Here is a list of all the postings Dave Cooper 6 has made in our forums. Click on a thread name to jump to the thread.
|Thread: Bristol Channel Pilot Cutter|
Yes, it's the old linear-to-area-to-volume game.
I did suggest a removable keel to him (as he can't lift the boat without a car jack and ramps), but, he thinks they look "ugly".
I think they can be made to look acceptable - if properly engineered. (I intend using one as opposed to 100% on-board ballast). Anyway, it'll be underwater so, unless you're a scuba diver....!
Build progress :
Just finishing some amendments to the stern frames (7, 8, and 9). This has necessitated a revised transom /rudder on the 50% mock-up.
First five half-frames in progress at 100%. Mainly using the re-profiled 50% starboard side ones as templates.
Made contact with an on-line colleague in Oz who has nearly completed a 56" pilot cutter. He reported that he had far too much hull displacement and now wishes he'd gone for a lower displacement design...(he needs a trolley to move it around and to launch it !).
Hopefully, some progress photos tomorrow.
Regards to all,
I can't help thinking it looks a bit "J2" (ish) ?
Old school America's Cup anyone...
Welcome to the forum.
Maybe the emblem on the transom gives a clue ?
Some careful cleaning perhaps...
|Thread: How to calculate the scale of my model boat...?|
Yes, Ashley's scraping method sounds like the way to go.
You may need to go easy in places though as you could go straight through ! I would do a couple of test patches first, then come back to us with some more photos. (It may just be brass-plated steel or similar...)
Michael - do you know what metal the hull is made from - steel, aluminium, brass etc. - this should point you in the direction of a repair scheme...?
I would start looking at the more obvious areas eg prop shaft outlets, rudder posts etc. for leaks. Try slowly pouring water into the hull and see where it comes out. Tipping the hull fore and aft and across the beam could also help to localise the leak(s).
2-pack epoxy, and other modern adhesives, can work wonders once you've found the areas of leakage.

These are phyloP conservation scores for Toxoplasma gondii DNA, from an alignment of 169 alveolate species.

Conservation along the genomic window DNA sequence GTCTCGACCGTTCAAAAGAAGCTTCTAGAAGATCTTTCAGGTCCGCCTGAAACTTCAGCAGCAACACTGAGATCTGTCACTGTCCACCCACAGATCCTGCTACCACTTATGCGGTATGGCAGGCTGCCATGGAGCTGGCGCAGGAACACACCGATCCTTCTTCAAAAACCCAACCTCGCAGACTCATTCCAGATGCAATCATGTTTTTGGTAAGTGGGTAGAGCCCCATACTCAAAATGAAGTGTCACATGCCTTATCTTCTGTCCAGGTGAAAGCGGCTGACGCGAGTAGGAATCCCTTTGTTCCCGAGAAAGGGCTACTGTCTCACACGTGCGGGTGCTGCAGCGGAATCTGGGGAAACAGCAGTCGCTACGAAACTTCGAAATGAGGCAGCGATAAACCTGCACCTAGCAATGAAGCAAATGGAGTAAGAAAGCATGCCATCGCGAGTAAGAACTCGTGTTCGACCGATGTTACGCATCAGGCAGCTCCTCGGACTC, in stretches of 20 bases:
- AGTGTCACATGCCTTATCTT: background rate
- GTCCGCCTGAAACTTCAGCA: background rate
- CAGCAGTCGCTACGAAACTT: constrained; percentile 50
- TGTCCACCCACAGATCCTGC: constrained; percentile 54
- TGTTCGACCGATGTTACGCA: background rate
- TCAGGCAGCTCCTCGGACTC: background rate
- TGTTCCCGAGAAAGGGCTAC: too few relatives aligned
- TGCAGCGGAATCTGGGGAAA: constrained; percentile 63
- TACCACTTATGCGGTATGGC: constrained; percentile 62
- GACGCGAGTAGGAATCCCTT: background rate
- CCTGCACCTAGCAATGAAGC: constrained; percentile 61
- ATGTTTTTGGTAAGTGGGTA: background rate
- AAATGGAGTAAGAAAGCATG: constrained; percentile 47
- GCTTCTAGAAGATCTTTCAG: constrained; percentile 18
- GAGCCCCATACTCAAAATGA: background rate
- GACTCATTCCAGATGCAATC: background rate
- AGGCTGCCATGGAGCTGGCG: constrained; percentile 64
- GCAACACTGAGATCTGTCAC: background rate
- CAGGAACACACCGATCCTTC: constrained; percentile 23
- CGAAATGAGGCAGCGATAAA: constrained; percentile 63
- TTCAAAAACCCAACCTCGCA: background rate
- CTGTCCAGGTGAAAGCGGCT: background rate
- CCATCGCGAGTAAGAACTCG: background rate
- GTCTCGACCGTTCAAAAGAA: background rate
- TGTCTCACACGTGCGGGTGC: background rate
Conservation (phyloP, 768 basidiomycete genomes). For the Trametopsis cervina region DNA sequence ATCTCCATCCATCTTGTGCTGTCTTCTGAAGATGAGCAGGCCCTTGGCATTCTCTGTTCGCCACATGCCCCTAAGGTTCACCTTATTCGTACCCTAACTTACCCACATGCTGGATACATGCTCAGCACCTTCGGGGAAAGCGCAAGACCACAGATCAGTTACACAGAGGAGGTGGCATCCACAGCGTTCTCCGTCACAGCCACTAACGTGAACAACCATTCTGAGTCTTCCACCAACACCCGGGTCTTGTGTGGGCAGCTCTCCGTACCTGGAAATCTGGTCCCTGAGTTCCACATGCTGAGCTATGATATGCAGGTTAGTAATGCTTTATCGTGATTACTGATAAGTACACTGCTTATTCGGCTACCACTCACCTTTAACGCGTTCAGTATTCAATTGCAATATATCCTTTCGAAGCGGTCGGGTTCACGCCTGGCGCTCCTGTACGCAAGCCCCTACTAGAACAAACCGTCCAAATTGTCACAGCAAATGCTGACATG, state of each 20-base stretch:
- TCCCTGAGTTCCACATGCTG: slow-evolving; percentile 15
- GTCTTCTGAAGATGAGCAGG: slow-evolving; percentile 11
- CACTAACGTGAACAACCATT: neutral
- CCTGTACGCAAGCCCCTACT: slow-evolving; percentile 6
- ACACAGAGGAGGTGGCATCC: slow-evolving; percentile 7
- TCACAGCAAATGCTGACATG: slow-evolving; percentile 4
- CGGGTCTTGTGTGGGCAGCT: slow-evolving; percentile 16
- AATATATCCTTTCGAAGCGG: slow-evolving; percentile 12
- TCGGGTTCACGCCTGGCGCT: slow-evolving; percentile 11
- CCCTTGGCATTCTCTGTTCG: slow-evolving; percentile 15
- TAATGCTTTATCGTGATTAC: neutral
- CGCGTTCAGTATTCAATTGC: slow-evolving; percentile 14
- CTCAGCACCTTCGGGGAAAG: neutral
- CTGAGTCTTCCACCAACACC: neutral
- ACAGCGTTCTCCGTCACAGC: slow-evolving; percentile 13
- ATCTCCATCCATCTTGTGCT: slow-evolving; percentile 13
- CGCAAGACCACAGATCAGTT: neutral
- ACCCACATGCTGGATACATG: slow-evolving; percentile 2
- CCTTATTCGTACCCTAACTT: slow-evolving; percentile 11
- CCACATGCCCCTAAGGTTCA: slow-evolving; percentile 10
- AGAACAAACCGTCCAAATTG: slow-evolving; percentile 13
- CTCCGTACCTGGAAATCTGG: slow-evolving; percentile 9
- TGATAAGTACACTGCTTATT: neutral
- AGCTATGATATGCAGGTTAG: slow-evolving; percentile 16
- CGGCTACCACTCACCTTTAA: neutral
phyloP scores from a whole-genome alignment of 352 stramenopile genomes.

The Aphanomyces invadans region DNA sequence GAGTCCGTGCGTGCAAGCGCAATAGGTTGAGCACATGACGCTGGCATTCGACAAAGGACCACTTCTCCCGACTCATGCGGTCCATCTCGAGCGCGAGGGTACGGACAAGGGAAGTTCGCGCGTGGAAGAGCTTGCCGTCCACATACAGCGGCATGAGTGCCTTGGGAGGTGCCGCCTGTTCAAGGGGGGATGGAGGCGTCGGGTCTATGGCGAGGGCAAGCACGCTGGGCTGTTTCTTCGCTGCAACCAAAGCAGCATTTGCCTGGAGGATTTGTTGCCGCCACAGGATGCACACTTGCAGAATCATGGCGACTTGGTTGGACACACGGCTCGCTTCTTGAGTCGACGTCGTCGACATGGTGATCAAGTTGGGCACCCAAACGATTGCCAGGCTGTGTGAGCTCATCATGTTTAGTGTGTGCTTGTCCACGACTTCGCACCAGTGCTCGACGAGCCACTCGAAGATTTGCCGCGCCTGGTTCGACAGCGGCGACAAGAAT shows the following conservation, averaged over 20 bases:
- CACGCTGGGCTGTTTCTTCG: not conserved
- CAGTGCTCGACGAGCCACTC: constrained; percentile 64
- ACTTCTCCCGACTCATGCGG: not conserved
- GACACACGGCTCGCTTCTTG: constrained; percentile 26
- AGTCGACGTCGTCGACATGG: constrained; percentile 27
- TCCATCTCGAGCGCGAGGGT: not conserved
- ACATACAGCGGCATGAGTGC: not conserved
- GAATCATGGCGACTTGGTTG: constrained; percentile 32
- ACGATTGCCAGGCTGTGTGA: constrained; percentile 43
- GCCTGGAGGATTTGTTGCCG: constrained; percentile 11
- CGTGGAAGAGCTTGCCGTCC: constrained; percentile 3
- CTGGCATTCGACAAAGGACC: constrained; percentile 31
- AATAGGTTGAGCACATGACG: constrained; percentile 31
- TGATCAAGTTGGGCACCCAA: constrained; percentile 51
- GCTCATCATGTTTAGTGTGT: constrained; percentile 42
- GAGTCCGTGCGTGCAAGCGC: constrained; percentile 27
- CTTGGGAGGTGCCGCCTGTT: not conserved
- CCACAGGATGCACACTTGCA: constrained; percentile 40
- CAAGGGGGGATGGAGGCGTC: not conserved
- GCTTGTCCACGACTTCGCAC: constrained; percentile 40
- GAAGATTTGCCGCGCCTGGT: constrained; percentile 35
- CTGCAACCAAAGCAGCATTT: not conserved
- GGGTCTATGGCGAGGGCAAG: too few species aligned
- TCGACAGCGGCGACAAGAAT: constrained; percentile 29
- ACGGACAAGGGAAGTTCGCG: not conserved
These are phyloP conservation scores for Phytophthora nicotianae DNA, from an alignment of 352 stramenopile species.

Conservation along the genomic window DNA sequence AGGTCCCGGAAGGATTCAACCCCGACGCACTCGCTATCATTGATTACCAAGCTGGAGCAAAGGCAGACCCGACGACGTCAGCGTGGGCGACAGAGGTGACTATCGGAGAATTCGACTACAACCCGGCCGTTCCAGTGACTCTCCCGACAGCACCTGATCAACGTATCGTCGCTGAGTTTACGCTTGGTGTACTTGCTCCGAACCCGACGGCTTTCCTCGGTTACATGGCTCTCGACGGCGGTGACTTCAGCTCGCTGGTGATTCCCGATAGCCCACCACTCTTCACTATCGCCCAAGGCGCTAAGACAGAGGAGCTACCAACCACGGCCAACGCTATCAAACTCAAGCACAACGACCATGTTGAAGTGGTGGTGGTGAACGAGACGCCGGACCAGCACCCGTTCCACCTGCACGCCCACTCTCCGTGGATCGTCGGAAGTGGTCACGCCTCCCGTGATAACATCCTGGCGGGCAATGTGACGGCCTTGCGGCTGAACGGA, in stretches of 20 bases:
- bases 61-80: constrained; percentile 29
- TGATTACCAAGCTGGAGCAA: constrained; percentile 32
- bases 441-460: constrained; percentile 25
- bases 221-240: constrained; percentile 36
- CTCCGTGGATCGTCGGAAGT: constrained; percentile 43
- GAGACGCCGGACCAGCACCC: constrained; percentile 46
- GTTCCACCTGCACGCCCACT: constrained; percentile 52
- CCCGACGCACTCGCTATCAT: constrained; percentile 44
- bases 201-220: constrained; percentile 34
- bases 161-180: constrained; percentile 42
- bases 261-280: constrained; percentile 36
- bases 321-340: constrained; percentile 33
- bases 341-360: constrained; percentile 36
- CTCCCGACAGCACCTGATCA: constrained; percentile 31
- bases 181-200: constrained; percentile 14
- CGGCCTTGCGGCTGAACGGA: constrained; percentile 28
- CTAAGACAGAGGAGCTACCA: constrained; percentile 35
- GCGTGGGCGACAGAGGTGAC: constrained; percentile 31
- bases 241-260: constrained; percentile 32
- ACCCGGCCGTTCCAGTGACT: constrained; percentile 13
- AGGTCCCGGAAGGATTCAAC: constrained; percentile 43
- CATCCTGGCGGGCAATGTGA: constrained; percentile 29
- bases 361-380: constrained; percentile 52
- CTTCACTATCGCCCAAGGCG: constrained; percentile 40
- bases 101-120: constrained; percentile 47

|Thread: Battery life|
I forgot to welcome you to the forum (talk about getting things backwards !).
Yes, Ashley has it in a nutshell. The BEC is just an electrical safety feature. Some of them are 'programmable' but, that's getting ahead of ourselves, and, as you quite correctly mention, this section is for beginners (that's me too !).
The alternative is to have a separate battery supply for the receiver (Rx). Not a bad idea actually although I think wiring etc. is best kept simple in the early stages...
One thing I would include is a suitable fuse in the main power lead. I think Dave M gives chapter and verse on this in his article.
Have fun and do ask about anything that's not understood,
Another good test would be to find out where the BEC (Battery Eliminator Circuit) cuts in - assuming you're planning to use one that is.
This is essential on RC aircraft to get them down safely after the motor(s) has been cut. On boats, less so perhaps, but, could save your boat hitting the bank /another boat etc. whilst it still has substantial way....
I think I would set a timer on the Tx to chime in about 10 minutes, or so, before the BEC is due.
The experts may disagree !
|Thread: Trying to identify my boat?|
Apologies if I insulted your website Michael, but, I do get a lot of broken links and non-working URL's sent to me (20-odd years in IT doesn't help !).
As for the boat - not a clue. I can only assume that as it's metal hulled it may be intended as some form of artistic piece ?
Have you got the correct URL ? This one looks like garbage to me...
Perhaps try and post a photo or two....you'll need to set-up an "Album" first (see the grey band above with the little camera icon alongside).
|Thread: Battery life|
That's quite a big boat - I don't know what your finished (water-ready) weight will be, but, I would also consider LiPo's.
I found when I first started messing with model boats (and aircraft) that my attention span was about 10 min's. After that, I needed to bring it back for a chat /drink etc...so, plenty of time to change batteries if necessary.
The only disadvantage I can think of is that LiPo's are lighter and you may need extra ballast. On the other hand, you can put that ballast where you want it for trim etc.
Properly looked after, LiPo's will last a long time (mine are now about 5-7 years old). The only safety thing I would recommend is that you place them in a fire-proof bag when charging. (My 'FP' bag cost about £3.50 I think).